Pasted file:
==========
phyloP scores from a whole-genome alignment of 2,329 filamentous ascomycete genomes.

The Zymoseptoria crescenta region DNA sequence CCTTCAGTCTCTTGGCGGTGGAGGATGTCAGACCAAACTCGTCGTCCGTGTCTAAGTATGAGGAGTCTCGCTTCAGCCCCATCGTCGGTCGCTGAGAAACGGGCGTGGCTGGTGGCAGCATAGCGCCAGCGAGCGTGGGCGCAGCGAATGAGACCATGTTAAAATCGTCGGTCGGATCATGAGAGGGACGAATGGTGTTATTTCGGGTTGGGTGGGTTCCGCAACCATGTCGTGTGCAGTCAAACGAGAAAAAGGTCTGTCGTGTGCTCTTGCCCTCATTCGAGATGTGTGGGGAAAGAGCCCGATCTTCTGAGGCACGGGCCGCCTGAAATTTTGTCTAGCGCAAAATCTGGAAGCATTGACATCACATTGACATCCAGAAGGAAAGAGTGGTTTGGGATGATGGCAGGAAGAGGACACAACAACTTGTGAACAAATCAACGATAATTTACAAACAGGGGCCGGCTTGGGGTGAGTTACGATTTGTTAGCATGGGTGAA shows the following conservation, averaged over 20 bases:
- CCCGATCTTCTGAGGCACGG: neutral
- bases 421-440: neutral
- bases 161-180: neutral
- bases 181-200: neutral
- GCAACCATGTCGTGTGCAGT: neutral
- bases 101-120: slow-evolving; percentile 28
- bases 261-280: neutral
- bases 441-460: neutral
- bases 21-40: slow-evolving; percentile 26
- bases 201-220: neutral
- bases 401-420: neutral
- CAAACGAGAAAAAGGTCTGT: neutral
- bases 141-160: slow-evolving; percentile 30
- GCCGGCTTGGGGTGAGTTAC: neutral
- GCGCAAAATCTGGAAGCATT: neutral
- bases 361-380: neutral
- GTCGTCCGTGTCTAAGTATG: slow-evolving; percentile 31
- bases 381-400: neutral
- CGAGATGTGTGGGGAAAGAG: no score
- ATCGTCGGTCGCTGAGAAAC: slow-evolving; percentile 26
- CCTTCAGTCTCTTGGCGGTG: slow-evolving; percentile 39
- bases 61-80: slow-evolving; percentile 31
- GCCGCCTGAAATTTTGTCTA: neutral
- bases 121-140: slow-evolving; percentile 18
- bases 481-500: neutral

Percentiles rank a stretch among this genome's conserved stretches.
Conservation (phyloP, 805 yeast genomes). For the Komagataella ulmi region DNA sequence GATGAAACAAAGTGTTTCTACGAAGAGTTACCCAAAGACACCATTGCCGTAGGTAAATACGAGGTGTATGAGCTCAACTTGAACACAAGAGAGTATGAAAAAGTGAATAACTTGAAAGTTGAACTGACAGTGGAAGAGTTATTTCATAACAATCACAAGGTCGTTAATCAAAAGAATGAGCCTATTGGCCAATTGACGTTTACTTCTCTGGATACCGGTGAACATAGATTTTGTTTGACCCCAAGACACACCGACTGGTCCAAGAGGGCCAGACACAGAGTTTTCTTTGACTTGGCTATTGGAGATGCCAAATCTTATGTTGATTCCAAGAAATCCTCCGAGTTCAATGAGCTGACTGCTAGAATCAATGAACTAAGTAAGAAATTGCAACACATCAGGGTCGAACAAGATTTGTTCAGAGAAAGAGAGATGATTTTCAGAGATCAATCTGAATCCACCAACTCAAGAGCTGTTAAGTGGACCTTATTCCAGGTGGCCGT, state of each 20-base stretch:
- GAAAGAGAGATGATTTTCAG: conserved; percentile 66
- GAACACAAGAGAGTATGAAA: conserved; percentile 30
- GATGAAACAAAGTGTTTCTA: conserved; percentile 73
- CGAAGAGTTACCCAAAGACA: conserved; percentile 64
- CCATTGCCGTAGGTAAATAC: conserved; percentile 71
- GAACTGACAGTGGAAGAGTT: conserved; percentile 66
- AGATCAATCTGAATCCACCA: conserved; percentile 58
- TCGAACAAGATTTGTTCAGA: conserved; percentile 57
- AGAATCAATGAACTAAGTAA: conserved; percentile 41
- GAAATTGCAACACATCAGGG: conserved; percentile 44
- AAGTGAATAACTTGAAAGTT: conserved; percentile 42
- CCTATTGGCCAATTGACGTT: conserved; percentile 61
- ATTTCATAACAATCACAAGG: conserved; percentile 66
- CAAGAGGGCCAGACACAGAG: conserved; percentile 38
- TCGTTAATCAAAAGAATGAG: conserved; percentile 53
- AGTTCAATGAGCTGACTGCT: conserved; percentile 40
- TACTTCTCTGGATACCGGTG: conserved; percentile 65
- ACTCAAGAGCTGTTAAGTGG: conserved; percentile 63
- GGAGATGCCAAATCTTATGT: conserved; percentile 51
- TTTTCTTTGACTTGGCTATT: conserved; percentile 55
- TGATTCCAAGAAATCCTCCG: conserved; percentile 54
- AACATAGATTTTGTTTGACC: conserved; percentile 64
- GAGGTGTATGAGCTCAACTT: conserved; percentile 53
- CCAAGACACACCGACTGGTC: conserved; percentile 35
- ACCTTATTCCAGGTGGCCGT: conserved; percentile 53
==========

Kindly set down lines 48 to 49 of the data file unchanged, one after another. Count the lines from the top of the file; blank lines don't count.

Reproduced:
- GGAGATGCCAAATCTTATGT: conserved; percentile 51
- TTTTCTTTGACTTGGCTATT: conserved; percentile 55